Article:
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Can you imagine Pakistan as…?

Just listen to this and while you do, knowing this was recorded in a studio in Pakistan, by Pakistani’s try to jive that with “they hate us because…” and all that comment suggests.    Dave Brubeck’s Take Five

Here is the video about the orchestra. They actually work with Abbey Road Studio. 1500 concerts, 17 albums from the Pakistan studio.  They talk about the great jazz artist traveling the world “to physically promote American culture”.  

Being that jazz, the true American art form,  is part of their culture, are we not bombing a part of our self?  Is such a performance not a testament to the benefit of cultural exchange via the arts to ours and the worlds economy?   Now, think of Bush and Cheney and try to jive the image with this performance.  Even jazz couldn’t do it.

I put this one in my favorites folder at youtube.  Hat tip on this performance to Real Economics.

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A Dramatic Reading of My Novel

Most of time when I write something, I sign it. A piece in the first Great American Baseball Stat Book. The first three editions of a book called Interest Rate Trends and Comparisons put out by the bank at which I worked in the late 1980s.* Review pieces in various publications. A piece in Institutional Investor last year on the opportunities for clean water and sewage investment in Emerging Market countries. Blog posts, such as this one.

There are two exceptions to this. I reviewed for several years for Publishers Weekly, back in the days when they paid better and protected anonymity by fiat. So while I claim to have been the first person to use “fuck” or “cunnilingus” in a PW review, I can’t be certain that’s so—and, more relevantly, no one else can be certain it was me.

The other is a collaborative novel entitled Atlanta Nights, whose sole author credit is Travis Tea. You may have heard of it. While I did write one chapter of it (Chapter 16; by the way, I did not play midfield for Hull in the 1960s, no matter how Wikipedia links), you’ll find no attribution of that in the book itself. (Nor did any of the other authors take credit; it was a charity work. How the Google book deal will handle such work is left as an exercise.)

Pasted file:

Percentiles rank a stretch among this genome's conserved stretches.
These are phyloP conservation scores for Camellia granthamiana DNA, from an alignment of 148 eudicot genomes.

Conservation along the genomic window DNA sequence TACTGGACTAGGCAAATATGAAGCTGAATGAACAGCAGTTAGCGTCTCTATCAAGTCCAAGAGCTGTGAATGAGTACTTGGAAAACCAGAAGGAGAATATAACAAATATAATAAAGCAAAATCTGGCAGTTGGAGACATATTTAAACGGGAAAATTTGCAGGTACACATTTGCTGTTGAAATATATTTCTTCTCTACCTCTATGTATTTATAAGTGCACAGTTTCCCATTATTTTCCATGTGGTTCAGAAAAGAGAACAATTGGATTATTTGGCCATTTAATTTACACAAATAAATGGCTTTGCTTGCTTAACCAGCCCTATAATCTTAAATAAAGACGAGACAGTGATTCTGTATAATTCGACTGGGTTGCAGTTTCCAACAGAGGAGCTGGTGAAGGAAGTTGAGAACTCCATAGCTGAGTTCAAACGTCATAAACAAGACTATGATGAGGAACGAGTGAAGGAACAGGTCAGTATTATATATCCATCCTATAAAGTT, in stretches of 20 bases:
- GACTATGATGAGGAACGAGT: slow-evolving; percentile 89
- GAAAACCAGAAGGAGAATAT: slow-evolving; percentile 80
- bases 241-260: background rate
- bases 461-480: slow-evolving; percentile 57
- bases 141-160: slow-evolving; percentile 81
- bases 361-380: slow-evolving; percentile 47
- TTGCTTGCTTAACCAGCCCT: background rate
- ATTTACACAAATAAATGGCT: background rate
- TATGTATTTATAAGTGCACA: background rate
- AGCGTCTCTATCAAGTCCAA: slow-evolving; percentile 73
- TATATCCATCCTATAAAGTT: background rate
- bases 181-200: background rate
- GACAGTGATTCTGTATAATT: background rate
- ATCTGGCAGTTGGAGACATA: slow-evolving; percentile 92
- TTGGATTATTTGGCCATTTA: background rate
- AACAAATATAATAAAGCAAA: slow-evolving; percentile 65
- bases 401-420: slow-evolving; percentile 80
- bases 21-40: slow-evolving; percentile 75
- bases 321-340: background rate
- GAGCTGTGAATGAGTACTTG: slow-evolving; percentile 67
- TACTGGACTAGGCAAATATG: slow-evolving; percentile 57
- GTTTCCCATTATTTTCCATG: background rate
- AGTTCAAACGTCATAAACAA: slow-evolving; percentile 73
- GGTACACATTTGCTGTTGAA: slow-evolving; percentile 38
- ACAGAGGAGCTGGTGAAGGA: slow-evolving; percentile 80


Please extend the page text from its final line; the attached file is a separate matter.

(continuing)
I like the book, and am very happy to have had a small part in its development. But I certainly didn’t expect that someone (“manwithoutabody”) would do a Dramatic Reading of, apparently, the entire book, and post same on YouTube.

My wife’s chapter is below, for your enjoyment. Or, possibly, use in the next Eschaton/Sadly No video battle.

cross-posted from skippy, the bush kangaroo

*I believe I may be listed as “Research Associate” in the 1986 edition.

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What Dubner and Levitt couldn’t do in four years…

Brad DeLong does in less than a weekend. He is as enchanted as Robert was*:

My personal favorite is a giant parasol 18,000 miles in diameter at L1 to absorb and then reradiate a chunk of sunlight in other bands.

but notes the reality as well:

But I have never been able to find anyone here at Berkeley who (a) knows what they are talking about, and (b) agrees with Levitt and Dubner that we know that Al Gore efficiency-and-conservation solutions are much less cost-effective than Mt. Pinatubo geoengineering solutions in dealing with global warming.

And summarizes accurately:

[Dubner and Levitt] then failed to do their intellectual due diligence about what they were told [at Myhrvold’s Intellectual Ventures].

Followed by twenty (20) edits for the first half of the chapter.